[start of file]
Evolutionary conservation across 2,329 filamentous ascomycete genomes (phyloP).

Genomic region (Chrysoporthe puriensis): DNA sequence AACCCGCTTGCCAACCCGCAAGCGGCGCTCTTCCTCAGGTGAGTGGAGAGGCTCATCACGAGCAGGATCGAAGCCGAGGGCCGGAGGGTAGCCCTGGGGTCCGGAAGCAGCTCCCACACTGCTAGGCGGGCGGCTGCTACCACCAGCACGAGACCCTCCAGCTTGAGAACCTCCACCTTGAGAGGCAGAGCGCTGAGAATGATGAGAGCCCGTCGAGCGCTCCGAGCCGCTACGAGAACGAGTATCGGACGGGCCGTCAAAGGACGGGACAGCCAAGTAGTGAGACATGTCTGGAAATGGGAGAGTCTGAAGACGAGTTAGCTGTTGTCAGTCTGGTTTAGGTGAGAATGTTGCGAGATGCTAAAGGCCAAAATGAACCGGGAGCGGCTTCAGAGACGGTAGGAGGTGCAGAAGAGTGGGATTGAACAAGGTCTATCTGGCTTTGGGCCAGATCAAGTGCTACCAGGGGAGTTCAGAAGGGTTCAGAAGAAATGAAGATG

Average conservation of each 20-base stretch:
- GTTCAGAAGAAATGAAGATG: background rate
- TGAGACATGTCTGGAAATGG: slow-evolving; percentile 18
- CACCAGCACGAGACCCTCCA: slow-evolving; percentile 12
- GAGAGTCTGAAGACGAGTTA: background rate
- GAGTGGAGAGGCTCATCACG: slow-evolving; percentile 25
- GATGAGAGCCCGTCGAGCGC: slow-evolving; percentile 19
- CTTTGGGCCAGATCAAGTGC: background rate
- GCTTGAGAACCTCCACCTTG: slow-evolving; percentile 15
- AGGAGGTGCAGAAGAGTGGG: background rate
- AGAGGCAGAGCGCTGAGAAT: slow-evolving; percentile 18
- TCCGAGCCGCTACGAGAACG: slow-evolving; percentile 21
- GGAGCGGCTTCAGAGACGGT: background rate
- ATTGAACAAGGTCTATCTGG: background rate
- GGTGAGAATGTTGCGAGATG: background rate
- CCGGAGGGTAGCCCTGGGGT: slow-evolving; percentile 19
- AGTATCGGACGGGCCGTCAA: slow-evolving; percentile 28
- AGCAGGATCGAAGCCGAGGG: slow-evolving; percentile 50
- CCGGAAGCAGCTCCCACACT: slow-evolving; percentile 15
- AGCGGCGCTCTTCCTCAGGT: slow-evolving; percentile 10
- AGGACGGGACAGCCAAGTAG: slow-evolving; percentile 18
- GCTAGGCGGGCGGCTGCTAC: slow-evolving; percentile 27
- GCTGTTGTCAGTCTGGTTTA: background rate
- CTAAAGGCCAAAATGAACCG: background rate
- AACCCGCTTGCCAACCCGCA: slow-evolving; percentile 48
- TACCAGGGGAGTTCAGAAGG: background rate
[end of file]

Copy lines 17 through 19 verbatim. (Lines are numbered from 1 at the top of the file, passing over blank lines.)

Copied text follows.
- GGTGAGAATGTTGCGAGATG: background rate
- CCGGAGGGTAGCCCTGGGGT: slow-evolving; percentile 19
- AGTATCGGACGGGCCGTCAA: slow-evolving; percentile 28